UM analyst: Trump’s sniffle cost him in debate
Aaron Kall, director of debate at the University of Michigan, breaks down the first debate between Donald Trump and Hillary Clinton.
Hempstead, N.Y. — Donald Trump’s sniffle throughout the presidential debate was “distracting” and added to an appearance that he was “unprepared” to take on seasoned debater Hillary Clinton, a University of Michigan debate analyst said late Monday.
The 70-year-old Republican businessman’s sniffing through his nose was pronounced throughout the first debate at Hofstra University and may be the one thing voters remember about it, said Aaron Kall, director of debate at UM-Ann Arbor.
“It was very distracting,” said Kall, who watched the debate in a massive media center adjacent to the debate hall. “It’s not the right time to not be at 100 percent when the stakes are so high, and it hurt him.”
Democratic former Secretary of State Clinton looked more prepared, Kall said, countering recent doubts Trump has cast about the 68-year-old’s stamina to be the nation’s commander-in-chief.
“She looked like she could go another two debates at the end, and he looked like if this debate went another half hour that he might not make it,” he said. “It’s just so ironic that (during) his attack on the stamina that he looked totally unprepared to be there to speak for that much time, to always be on. And she seemed strong as the debate went on.”
In a campaign that has dominated the airwaves for months, political pundits and surrogates for the Clinton and Trump campaign focused on the candidates’ style and how they appeared during the 90-minute slug fest.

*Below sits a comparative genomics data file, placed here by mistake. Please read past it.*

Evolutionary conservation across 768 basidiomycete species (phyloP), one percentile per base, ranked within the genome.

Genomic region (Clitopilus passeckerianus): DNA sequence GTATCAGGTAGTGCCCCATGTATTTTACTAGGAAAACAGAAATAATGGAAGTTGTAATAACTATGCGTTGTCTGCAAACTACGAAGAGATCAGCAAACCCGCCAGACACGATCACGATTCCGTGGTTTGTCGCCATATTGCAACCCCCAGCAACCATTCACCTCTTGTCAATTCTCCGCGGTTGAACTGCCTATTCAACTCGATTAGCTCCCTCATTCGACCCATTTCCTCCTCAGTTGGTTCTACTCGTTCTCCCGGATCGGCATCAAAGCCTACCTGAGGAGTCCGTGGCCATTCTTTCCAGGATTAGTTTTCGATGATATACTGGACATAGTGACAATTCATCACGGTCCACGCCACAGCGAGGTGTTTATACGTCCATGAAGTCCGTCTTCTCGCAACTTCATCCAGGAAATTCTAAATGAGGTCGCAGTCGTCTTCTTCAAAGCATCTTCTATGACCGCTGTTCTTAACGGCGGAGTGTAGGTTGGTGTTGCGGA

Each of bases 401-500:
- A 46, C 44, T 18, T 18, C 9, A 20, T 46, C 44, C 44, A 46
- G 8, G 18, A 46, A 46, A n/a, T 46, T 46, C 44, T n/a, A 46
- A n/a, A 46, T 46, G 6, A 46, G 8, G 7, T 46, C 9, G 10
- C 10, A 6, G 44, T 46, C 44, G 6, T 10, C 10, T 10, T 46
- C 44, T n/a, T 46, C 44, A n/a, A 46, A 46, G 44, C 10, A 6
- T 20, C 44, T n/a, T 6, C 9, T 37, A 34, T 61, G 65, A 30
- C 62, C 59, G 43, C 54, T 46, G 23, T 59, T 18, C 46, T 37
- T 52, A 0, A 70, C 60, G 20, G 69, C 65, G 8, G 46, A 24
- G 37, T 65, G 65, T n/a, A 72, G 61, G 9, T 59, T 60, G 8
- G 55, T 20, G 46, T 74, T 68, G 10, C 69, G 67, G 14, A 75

“Hillary came across as scripted, as robotic, as cold and Donald Trump didn’t,” said Sarah Huckabee Sanders, a senior adviser to Trump’s campaign and daughter of former Arkansas Gov. Mike Huckabee. “I think she showed that she’s a career politician that has a record of failure — and that contrast is pretty stark to the American people.”
Prior to the debate, the Trump campaign mocked Clinton’s extensive preparation for the match-up. At one point during the debate, Clinton defended her decision to leave the campaign trail for a few days as example of how she’s more prepared to be president than he is.
“She spent a lot of time preparing, and I think it was well worth it,” said Jennifer Palmieri, communications director for the Clinton campaign.
Lena Epstein, co-chair of Trump’s Michigan Campaign, attended the debate as her candidate’s guest and disputed any contention that Trump was ill prepared for his first one-on-one debate as a presidential candidate.
“I thought that he acted presidential,” Epstein said. “I do think Mr. Trump was prepared.”
Democratic strategists were smarting about Trump’s retort to Clinton’s contention that he “rooted for the housing crisis” before the 2008 mortgage foreclosure crisis that forced millions from their homes.
“That’s called business,” Trump said.
David Plouffe, the Democratic consultant who managed Barack Obama’s 2008 campaign, called Trump’s comments “an embarrassment of riches.”
“That’s business?” Plouffe said. “Basically it’s smart that I don’t pay any taxes even though I make $679 million, or whatever he said. Yeah, those are important moments.”
Epstein, co-owner of the Southfield-based Vesco Oil Corp., said Trump was speaking truthfully about the reality that someone profits when a housing bubble bursts.
“I don’t fault Mr. Trump for that,” she said after the debate. “She was just waiting to pounce.”
Boris Epshteyn, another senior adviser to the Trump campaign, also defended his candidate’s comments in a post-debate interview.
“What he was saying, what his comments meant was that, you know, when there’s an opportunity to buy low, then that’s what you do, because then you sell high,” Epshteyn told The Detroit News. “He didn’t profit off of it. Actually, he revitalized cities by buying properties, like he did with the Commodore hotel back in the ’70s. When you take over a failing entity and you raise it up, you bring jobs.”
Plouffe said Trump fell for Clinton’s bait and suggested the sound bite will be replayed in television ads this fall.
“He’s more interested in defending his record then he is in winning the presidency,” Plouffe told reporters. “So it’s not hard to get him to kind of be defensive.”